school being taken off in drizzling rain and gathering gloom to those
unknown villages, knowing I was powerless to do anything about it.”
Dorothy King, teacher
What impact this had on the children involved was never overly studied at the time as the government simply wanted to herald evacuation as an overwhelming success. That some children continued their education in pubs, church halls or anywhere else there was the space to accommodate them was seen as the accepted face of a requirement that had been foist on the government.
The clash of cultures experienced by many children must have also been difficult. The children from the cities had been tarred by a reputation that was undeserved – but many of those in rural England expected children to be riddled with parasites and to engage in anti-social behaviour. Such was the perception at the time.
noticed a woman looking at evacuees’ hair and opening their mouths,
but one of the helpers said, “They might come from the East End, but
they’re children, not animals.”
R Baker, evacuee from Bethnal Green.
However, many mothers brought their children home during the ‘Phoney War’ when it seemed clear that the danger of bombing had been exaggerated. By January 1940, about 60% of all evacuees had returned to their home. The return of these children was not in the government’s plan. Many schools remained shut in city centres and a social problem occurred that had no obvious cure – so-called ‘dead-end kids’ who were left unsupervised for most of the day as their fathers were away with the military and their mothers were at work in the factories. It is difficult to know whether this problem was overstated or not but while these children remained in city centres they were a potential casualty of German bombing. London was obviously targeted during the Blitz, but other cities were also badly bombed – Plymouth and Coventry being obvious examples. In London, ‘trekkers’ took their children out of the centre at night (during the Blitz) and went to the nearest open ground that might represent safety. The government did not recognise the existence of ‘trekkers’ as their understandable response to bombing did not fit in with the ‘stiff upper lip’ that the government portrayed in their propaganda films. Whereas the American film ‘Britain can take it’ represented Londoners as people with huge resolve, the reality was different.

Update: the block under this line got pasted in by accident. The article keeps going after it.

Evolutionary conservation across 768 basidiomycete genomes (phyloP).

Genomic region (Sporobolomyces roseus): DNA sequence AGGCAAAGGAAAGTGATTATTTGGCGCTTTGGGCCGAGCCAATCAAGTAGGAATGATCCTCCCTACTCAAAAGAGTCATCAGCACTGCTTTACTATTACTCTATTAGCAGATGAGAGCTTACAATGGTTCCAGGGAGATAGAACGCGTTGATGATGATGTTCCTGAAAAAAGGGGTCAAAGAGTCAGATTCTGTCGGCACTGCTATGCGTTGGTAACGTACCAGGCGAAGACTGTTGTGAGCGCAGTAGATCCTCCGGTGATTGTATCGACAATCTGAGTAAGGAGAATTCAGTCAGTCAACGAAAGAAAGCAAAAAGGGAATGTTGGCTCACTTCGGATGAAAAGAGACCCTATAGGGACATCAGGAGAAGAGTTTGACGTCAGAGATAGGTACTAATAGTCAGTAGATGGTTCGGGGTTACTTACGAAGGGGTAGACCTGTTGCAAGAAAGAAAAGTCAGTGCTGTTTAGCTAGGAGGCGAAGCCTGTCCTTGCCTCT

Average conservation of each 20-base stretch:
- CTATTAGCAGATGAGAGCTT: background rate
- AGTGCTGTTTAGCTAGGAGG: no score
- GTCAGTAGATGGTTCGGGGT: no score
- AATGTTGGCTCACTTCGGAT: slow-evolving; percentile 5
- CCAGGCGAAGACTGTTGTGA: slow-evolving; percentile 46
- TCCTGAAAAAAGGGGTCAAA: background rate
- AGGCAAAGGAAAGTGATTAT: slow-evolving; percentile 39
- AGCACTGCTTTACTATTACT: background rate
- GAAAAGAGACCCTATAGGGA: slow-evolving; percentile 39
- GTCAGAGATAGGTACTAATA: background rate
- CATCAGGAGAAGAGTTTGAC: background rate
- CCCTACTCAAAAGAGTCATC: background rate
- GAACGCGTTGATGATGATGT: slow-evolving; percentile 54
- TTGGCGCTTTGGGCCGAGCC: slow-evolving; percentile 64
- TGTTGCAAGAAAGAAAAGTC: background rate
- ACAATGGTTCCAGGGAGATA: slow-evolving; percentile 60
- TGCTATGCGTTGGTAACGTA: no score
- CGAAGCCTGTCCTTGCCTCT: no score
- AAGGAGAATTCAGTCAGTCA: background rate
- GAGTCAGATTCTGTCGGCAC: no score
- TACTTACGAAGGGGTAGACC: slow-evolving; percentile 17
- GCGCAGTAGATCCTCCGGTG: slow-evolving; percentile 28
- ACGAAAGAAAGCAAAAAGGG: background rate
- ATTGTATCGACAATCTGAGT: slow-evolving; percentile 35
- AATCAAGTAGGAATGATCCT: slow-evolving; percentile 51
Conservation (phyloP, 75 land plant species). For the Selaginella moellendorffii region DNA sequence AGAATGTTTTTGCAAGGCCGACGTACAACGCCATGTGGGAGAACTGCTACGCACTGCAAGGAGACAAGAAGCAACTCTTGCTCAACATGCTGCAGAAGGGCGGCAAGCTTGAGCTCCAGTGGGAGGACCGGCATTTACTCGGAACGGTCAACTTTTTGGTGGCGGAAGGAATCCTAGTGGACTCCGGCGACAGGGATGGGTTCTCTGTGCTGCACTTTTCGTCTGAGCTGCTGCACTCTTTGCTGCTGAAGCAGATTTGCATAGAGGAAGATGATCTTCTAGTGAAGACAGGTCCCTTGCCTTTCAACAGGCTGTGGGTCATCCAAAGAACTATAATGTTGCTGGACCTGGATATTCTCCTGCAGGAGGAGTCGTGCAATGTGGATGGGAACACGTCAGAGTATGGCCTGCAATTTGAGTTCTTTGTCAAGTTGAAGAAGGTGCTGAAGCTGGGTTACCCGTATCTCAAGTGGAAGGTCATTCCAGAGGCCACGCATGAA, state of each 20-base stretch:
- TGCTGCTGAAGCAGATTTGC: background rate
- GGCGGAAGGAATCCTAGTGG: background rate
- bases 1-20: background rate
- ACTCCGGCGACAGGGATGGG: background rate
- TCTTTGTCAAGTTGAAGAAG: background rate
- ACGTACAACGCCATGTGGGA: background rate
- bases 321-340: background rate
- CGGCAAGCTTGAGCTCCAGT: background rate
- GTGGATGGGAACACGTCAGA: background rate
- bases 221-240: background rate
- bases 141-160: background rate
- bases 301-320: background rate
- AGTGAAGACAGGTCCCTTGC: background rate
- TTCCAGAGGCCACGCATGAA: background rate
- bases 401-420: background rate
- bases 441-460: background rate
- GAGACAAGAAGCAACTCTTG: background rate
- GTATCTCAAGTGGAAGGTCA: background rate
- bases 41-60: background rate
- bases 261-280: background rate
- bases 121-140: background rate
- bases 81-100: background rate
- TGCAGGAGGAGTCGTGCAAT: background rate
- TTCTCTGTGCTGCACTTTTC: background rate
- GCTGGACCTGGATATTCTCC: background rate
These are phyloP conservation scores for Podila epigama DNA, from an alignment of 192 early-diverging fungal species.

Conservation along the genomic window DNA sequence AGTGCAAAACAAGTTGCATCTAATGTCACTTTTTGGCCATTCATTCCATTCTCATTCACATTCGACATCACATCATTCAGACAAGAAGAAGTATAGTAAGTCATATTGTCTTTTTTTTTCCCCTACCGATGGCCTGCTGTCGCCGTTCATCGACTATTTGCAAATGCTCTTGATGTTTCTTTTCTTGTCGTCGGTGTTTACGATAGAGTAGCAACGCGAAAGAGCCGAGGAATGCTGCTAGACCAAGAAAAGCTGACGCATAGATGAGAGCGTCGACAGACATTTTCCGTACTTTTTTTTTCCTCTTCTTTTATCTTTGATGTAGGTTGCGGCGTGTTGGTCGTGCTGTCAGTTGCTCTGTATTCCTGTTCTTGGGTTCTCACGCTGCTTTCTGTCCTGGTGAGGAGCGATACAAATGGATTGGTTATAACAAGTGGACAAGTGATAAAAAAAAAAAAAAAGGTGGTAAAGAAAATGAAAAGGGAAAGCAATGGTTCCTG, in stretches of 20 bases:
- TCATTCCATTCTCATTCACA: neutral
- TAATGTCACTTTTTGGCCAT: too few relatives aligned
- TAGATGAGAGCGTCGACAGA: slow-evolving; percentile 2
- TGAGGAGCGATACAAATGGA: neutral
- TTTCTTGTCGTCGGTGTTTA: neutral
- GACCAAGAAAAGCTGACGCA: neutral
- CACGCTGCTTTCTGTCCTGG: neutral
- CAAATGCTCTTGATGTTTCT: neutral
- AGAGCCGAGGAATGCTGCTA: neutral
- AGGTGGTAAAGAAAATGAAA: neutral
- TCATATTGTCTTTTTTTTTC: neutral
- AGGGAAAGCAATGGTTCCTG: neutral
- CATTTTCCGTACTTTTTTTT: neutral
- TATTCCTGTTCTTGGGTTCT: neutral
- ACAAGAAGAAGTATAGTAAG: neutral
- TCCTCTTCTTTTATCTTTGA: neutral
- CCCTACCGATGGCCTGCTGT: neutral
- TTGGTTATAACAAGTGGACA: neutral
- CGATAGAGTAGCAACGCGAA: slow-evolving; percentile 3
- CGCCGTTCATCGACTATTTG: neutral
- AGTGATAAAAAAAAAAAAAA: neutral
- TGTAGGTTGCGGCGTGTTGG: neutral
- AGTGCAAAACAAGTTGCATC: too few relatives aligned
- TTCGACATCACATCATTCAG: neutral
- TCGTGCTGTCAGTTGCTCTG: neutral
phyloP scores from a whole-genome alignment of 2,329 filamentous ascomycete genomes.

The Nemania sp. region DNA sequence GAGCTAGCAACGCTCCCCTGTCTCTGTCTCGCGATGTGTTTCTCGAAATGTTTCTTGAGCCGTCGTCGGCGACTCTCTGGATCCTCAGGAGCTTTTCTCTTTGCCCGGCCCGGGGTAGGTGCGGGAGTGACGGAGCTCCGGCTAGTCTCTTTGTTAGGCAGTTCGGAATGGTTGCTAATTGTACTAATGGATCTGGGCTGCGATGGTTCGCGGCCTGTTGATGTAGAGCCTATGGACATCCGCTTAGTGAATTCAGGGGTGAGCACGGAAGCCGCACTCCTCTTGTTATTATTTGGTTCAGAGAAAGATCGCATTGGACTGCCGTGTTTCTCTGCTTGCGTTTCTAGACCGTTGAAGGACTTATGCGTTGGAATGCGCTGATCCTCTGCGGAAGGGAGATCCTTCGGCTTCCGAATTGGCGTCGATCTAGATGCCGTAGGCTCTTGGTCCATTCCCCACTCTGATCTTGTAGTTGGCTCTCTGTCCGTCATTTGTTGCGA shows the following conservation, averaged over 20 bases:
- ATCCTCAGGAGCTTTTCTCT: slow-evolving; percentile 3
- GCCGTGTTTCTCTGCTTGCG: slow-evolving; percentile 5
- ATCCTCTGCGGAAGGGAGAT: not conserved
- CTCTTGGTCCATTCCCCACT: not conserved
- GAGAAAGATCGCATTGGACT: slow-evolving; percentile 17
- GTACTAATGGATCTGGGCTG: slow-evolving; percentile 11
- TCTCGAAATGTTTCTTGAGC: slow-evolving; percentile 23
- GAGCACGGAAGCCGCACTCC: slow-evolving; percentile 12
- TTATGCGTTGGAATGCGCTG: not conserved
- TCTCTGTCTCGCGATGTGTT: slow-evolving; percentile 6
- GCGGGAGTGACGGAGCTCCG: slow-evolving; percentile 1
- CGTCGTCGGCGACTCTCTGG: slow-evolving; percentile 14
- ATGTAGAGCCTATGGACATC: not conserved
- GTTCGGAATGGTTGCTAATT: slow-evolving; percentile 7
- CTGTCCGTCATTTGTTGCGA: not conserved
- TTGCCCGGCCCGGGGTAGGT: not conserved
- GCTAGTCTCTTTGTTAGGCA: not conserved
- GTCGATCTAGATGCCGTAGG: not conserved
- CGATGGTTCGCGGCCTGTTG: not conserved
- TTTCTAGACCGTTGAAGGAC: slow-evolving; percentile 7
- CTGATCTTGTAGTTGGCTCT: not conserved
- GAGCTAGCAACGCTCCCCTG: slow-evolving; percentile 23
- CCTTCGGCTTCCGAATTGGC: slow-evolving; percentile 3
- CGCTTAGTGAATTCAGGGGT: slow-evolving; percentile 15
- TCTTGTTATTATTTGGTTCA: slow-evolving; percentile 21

However, by the end of 1941, city centres, especially London, became safer. Life for children regained a degree of monotony. Rationing ensured that everyone got their food. Life could never be normal in a wartime situation but the fear of gas attacks had all but gone and the attacks by the Luftwaffe was a memory. Though cinemas were meant to be shut, many opened.